Crossing Angle Maximization
We shall hold the Graph Drawing Challenge in a format similar to a typical programming contest. At the start of the challenge, teams of contestants will receive the collection of challenge graphs. After one hour, the teams will submit their final drawings and the team with the highest cumulative score wins.
Teams will be allowed to use any combination of software and human interaction systems to produce the best drawings. To accommodate both teams wishing to prepare for the challenge and teams wishing simply to participate, with no preparation, we will be providing, in advance, a small set of graph visualization tools. These tools are not necessarily meant to solve the problems at hand but are there to help the teams manually draw and manipulate the graphs. To further the development of new tools and to help promote tools already in existence, teams are also welcome and highly encouraged to create and bring their own software packages.
There will be two categories in the challenge that are judged independently:
- Automatic: This category is for teams using their own tool. Since we assume that the tool contains special algorithms to solve the challenge automatically, these teams will receive larger challenge graphs. Manual fine-tuning is allowed.
- Manual: This category is for teams using the provided graph editor. The graph editor does not contain any specific algorithm to solve the challenge. It allows only to change vertex locations. This category is for creating manual solutions without help of an automatic algorithm. Teams in this category will receive smaller challenge graphs. The tool is now available online.
The challenge focuses on maximizing the smallest angle between any pair of crossing edges in a straight-line embedding. The input graphs are arbitrary undirected graphs.
Two edges of an embedded graph are said to cross if they do not share an endpoint, but the interiors of their images intersect. The crossing angle for such a pair of edges is the smaller of the two angles between their two supporting lines; that is, it is a value between 0 and 90 degrees.
The min crossing angle for a given drawing is the minimum over the set of crossing angles between crossing edges, or 90 degrees if this set is empty. The goal is to find an embedding which maximizes the min crossing angle.
Here is an overview of the rules for the challenge:
- The challenge will take place for one hour during the Graph Drawing Symposium.
- Teams may consist of up to three participants each. Each team should bring their own computers and/or software tools to the challenge.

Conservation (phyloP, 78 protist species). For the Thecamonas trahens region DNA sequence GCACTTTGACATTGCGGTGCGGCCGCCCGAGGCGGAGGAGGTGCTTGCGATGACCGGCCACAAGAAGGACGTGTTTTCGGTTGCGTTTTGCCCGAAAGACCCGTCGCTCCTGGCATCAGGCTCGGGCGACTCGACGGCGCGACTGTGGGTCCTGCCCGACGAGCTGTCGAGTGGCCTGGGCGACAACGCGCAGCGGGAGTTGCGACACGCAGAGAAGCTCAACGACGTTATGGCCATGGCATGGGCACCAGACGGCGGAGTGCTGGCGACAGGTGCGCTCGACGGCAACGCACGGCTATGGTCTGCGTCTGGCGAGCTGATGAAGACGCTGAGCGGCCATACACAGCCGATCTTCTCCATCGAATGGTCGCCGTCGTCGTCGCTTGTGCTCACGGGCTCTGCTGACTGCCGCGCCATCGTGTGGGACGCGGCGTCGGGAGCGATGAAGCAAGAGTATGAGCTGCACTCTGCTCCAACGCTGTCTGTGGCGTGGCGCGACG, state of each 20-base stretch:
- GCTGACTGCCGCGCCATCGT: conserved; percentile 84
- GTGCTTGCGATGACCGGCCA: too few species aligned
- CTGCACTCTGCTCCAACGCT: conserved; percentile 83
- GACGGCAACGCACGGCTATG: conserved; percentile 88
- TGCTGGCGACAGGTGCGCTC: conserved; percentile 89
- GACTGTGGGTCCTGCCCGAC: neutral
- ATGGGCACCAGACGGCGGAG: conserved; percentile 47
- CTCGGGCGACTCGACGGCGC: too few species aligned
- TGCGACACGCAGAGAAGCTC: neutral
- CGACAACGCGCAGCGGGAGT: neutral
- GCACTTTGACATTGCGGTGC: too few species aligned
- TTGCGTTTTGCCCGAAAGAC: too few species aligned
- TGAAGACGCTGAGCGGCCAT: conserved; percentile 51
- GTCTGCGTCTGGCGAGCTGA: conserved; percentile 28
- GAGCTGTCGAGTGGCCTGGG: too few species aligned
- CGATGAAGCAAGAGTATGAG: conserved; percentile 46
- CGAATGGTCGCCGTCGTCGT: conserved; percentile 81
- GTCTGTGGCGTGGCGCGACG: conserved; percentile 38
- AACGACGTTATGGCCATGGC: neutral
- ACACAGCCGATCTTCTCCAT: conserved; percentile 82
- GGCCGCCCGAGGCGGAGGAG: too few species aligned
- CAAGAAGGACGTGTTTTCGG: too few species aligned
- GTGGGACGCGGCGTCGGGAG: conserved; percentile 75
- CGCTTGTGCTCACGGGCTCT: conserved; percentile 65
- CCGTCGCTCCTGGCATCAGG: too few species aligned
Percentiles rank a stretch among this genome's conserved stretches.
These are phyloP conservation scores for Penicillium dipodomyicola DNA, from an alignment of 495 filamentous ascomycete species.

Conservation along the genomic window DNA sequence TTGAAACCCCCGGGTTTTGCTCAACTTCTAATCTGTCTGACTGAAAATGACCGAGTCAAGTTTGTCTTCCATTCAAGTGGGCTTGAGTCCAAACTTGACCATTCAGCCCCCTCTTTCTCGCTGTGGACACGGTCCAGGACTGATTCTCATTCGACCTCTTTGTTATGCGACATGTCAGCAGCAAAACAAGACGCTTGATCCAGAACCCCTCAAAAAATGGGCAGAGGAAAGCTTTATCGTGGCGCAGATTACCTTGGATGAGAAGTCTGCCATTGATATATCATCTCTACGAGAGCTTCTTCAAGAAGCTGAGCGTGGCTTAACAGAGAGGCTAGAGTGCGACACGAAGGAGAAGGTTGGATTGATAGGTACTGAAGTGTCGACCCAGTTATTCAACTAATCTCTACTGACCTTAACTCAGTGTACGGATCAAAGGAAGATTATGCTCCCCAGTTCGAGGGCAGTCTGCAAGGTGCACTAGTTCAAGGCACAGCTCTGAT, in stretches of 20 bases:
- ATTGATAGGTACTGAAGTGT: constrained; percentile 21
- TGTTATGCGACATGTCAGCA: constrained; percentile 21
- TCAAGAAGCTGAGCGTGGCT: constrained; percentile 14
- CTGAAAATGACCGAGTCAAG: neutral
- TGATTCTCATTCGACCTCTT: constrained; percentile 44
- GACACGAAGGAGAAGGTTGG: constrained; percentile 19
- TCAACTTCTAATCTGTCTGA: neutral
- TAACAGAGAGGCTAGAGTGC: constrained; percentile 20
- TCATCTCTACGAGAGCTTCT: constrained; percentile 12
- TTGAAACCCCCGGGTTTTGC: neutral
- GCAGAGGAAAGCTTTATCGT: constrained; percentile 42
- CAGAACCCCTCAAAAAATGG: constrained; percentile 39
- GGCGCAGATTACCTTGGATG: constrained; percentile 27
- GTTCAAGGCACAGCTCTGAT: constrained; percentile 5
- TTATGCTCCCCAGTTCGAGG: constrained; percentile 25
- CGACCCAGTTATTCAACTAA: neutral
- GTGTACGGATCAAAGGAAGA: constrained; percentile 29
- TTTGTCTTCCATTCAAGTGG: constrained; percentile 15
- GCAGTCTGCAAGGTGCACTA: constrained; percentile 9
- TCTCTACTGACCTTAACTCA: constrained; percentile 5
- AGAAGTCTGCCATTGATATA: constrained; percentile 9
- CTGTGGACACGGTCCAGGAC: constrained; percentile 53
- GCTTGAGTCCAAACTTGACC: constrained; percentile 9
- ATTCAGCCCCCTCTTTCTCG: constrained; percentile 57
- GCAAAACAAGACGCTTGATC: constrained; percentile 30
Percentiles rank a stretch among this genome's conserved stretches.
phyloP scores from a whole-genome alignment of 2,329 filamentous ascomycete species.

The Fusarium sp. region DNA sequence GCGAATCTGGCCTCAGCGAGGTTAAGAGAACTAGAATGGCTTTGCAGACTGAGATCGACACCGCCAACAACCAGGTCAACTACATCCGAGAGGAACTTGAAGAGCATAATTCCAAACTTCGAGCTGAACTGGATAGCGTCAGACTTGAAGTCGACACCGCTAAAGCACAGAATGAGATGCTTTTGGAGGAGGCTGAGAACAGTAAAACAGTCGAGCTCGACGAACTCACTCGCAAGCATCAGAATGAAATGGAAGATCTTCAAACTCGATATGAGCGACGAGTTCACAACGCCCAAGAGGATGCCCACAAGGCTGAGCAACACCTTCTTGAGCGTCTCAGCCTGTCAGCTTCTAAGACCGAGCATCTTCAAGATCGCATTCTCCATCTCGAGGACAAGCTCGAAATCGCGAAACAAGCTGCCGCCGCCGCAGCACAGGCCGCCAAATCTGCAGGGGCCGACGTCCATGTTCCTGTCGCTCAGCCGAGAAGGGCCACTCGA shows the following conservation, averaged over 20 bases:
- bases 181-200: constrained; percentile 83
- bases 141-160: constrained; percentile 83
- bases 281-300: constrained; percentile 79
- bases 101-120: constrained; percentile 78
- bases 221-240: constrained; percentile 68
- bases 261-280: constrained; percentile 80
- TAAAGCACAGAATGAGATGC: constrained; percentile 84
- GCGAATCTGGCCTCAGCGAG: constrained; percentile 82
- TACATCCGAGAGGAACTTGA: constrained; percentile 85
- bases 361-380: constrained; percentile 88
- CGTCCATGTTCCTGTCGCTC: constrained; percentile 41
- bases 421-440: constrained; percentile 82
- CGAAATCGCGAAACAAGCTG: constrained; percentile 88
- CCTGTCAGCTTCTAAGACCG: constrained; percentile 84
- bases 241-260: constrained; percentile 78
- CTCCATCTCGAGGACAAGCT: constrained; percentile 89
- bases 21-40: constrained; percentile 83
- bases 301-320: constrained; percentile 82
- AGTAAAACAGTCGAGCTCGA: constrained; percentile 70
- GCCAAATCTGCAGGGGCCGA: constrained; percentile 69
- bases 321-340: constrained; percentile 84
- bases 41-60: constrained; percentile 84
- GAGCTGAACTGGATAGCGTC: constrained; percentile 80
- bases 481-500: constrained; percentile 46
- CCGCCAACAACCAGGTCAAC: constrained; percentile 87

- Software tools for manually solving the challenge will be provided for each team with time available prior to the challenge to set-up and practice with the system.
- At the start of the challenge, contestants will receive a collection of five to ten graphs. The graphs will have up to a few thousand nodes.
- The graphs will have an initial embedding. For each graph, the team submitting the drawing with the largest smallest crossing angle receives the highest score.
- Scores for other submissions of the same graph shall be weighed with respect to this value. The team with the highest total score over all graphs wins.
For the GD2017 contest, an ASCII format described below will be used. The contest graphs will be provided in this format and the final submissions should be prepared using the same format.The file format is an ASCII format, similar to the ones used for previous contests..
- The first number (N) indicates the number of nodes in the graph.
- The next N numbers describe the locations of the nodes 0 to N-1 as a pair of integers between 0 and 1000000.
- The remainder of the file contains the edges. For each edge, the first value is the index of the source node, and the second value is the index of the target node.
- The nodes are labeled from 0 to N-1 and the labels must be preserved for the output file as well.
- Comments are allowed as indicated below.
- The edge order is not important.
- All numbers are integers.
Below is a simple example:
# Lines starting with # are comments and ignored # First value is the number of nodes (N) 6 # Next N numbers describe the node locations. 0 0 5 10 10 15 15 15 20 10 25 0 # Remaining lines are the edges. # The first value is the source node index. # The second value is the target node index. 0 1 0 3 0 5 1 2 1 4 2 3 2 4 2 5 3 4 4 5
The left drawing below corresponds to this input file. This layout has a crossing angle of 45° and is not optimal. By moving the nodes 1 and 4 up and the nodes 2 and 3 down, the graph can be drawn with a single right-angle crossing; see the right drawing below.
How to participate
The Live Challenge will be part of the 25th International Symposium on Graph Drawing and Network Visualization, and will take place on Monday, September 25, 2017, from 6 to 7 pm EDT (UTC-4).
If you are attending the Graph Drawing Symposium, you can choose to participate in either the manual or automatic category. In either case, you will need to bring an internet-enabled laptop or other device to the conference. If you wish to participate in the manual category, you will attempt to solve the problems using a supplied tool. You can already access the tool and familiarize yourself with its use here.
If you wish to participate in the automatic category, you can use any software you wish to solve the problems, including the supplied tool (however, problems instances will be much larger than in the manual category).
If you are not attending the symposium, you can still participate remotely in the automatic category. In either case, you may use at most one computer per team.
The challenge will be run through an online submission system. You can already visit the system and try out some test graphs here.